Adeno-associated virus (AAV) delivery of potent and broadly neutralizing antibodies (bNAbs is a promising approach for the prevention of HIV-1 infection. The immunoglobulin G (IgG)1 subtype is usually selected for this application, because it efficiently mediates antibody effector functions and has a somewhat longer half-life. However, the use of IgG1-Fc has been associated with the generation of anti-drug antibodies (ADAs) that correlate with loss of antibody expression. In contrast, we have shown that expression of the antibody-like molecule eCD4-Ig bearing a rhesus IgG2-Fc domain showed reduced immunogenicity and completely protected rhesus macaques from simian-HIV (SHIV)-AD8 challenges. To directly compare the performance of the IgG1-Fc and the IgG2-Fc domains in a prophylactic setting, we compared AAV1 expression of rhesus IgG1 and IgG2 forms of four anti-HIV bNAbs: 3BNC117, NIH45-46, 10-1074, and PGT121. Interestingly, IgG2-isotyped bNAbs elicited significantly lower ADA than their IgG1 counterparts. We also observed significant protection from two SHIV-AD8 challenges in macaques expressing IgG2-isotyped bNAbs, but not from those expressing IgG1. Our data suggest that monoclonal antibodies isotyped with IgG2-Fc domains are less immunogenic than their IgG1 counterparts, and they highlight ADAs as a key barrier to the use of AAV1-expressed bNAbs.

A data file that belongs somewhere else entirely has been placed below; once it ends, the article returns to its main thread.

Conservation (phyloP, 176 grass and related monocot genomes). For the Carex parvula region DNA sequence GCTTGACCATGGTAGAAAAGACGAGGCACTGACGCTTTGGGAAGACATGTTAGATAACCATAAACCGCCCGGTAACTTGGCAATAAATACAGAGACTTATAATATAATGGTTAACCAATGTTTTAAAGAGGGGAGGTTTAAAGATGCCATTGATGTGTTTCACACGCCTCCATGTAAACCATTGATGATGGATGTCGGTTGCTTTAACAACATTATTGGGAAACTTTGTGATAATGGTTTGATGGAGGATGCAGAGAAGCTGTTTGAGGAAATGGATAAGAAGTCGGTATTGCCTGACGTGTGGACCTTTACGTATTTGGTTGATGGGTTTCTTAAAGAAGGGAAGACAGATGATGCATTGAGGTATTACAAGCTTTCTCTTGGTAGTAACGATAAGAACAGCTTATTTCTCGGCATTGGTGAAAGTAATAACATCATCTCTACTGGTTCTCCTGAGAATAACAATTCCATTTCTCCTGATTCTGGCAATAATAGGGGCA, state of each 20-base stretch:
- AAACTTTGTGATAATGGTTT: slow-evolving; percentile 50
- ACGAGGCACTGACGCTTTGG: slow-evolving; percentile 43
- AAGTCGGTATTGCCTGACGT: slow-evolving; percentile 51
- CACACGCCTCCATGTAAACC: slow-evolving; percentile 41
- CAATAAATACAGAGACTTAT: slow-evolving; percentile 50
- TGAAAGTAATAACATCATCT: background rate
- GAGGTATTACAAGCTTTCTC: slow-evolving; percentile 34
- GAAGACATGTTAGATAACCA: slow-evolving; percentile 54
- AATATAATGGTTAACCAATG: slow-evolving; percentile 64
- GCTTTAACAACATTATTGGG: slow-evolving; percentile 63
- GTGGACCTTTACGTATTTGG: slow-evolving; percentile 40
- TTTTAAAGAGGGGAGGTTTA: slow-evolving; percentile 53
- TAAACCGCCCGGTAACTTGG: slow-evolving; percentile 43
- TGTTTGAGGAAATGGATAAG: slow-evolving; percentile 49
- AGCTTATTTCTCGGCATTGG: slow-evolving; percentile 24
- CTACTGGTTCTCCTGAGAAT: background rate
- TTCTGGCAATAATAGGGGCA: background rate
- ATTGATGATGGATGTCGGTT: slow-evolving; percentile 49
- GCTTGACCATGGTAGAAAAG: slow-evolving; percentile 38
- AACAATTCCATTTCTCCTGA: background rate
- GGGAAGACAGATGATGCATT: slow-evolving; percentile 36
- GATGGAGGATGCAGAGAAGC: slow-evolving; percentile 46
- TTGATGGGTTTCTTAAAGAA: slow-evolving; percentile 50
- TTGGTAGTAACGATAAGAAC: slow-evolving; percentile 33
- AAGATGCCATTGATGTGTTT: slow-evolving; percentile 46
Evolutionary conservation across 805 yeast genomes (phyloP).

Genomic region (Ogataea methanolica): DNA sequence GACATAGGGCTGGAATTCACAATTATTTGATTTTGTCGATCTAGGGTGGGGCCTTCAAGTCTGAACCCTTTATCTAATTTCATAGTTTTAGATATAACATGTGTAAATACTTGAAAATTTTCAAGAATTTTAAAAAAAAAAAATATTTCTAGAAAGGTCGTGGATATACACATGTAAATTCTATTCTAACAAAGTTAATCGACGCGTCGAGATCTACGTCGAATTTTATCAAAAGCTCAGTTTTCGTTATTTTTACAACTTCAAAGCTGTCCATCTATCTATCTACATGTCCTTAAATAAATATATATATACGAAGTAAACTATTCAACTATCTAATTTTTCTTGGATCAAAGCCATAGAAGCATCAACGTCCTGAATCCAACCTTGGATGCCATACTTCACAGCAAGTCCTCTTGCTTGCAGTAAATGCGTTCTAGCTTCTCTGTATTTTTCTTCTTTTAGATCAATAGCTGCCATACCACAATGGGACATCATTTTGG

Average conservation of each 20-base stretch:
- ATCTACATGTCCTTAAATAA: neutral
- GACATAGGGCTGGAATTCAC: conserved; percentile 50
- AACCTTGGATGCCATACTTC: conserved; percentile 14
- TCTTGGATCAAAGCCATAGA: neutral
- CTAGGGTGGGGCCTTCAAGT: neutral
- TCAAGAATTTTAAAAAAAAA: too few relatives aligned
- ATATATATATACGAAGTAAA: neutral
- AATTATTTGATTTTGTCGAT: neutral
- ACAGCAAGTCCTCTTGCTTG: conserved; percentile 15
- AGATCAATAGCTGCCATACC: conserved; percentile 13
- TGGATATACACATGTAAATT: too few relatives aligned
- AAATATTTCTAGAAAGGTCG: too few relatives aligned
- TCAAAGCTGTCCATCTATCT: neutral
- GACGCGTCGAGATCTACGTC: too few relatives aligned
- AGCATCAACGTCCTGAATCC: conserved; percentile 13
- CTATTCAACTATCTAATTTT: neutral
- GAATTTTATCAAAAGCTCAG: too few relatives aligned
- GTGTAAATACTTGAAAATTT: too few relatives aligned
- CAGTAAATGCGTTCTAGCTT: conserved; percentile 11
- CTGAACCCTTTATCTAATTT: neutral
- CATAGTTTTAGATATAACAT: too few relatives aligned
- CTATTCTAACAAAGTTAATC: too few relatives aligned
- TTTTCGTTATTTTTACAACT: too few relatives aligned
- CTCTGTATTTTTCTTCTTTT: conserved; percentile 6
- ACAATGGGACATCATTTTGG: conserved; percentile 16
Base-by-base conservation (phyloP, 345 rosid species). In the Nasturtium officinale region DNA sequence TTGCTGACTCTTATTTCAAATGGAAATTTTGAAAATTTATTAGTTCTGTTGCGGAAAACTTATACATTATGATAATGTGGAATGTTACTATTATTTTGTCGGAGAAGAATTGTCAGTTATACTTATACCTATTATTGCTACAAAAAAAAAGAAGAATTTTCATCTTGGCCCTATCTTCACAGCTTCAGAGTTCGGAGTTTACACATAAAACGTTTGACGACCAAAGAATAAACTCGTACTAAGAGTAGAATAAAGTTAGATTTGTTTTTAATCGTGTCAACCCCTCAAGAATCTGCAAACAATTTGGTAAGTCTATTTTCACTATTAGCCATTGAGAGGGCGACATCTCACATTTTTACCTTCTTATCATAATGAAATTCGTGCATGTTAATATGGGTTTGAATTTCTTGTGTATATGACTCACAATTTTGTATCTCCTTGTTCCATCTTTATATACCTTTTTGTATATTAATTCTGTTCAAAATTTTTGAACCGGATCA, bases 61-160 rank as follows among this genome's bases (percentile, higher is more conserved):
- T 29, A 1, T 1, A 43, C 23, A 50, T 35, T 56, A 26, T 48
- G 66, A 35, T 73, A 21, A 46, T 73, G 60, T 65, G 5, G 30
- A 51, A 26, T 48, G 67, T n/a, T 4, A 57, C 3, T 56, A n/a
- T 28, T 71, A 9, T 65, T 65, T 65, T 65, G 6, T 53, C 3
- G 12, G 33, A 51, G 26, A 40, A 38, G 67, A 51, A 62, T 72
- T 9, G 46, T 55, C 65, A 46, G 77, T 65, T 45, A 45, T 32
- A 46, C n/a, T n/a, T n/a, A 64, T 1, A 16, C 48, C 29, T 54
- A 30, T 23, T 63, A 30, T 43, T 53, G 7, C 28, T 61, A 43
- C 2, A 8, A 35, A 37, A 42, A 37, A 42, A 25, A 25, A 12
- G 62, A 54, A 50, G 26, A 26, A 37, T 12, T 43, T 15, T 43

Keywords: 10-1074; 3BNC117; AAV; ADA; HIV-1; NIH45-46; PGT121; anti-drug antibodies; bNAbs; broadly neutralizing antibodies.
Copyright © 2019 The Author(s). Published by Elsevier Inc. All rights reserved.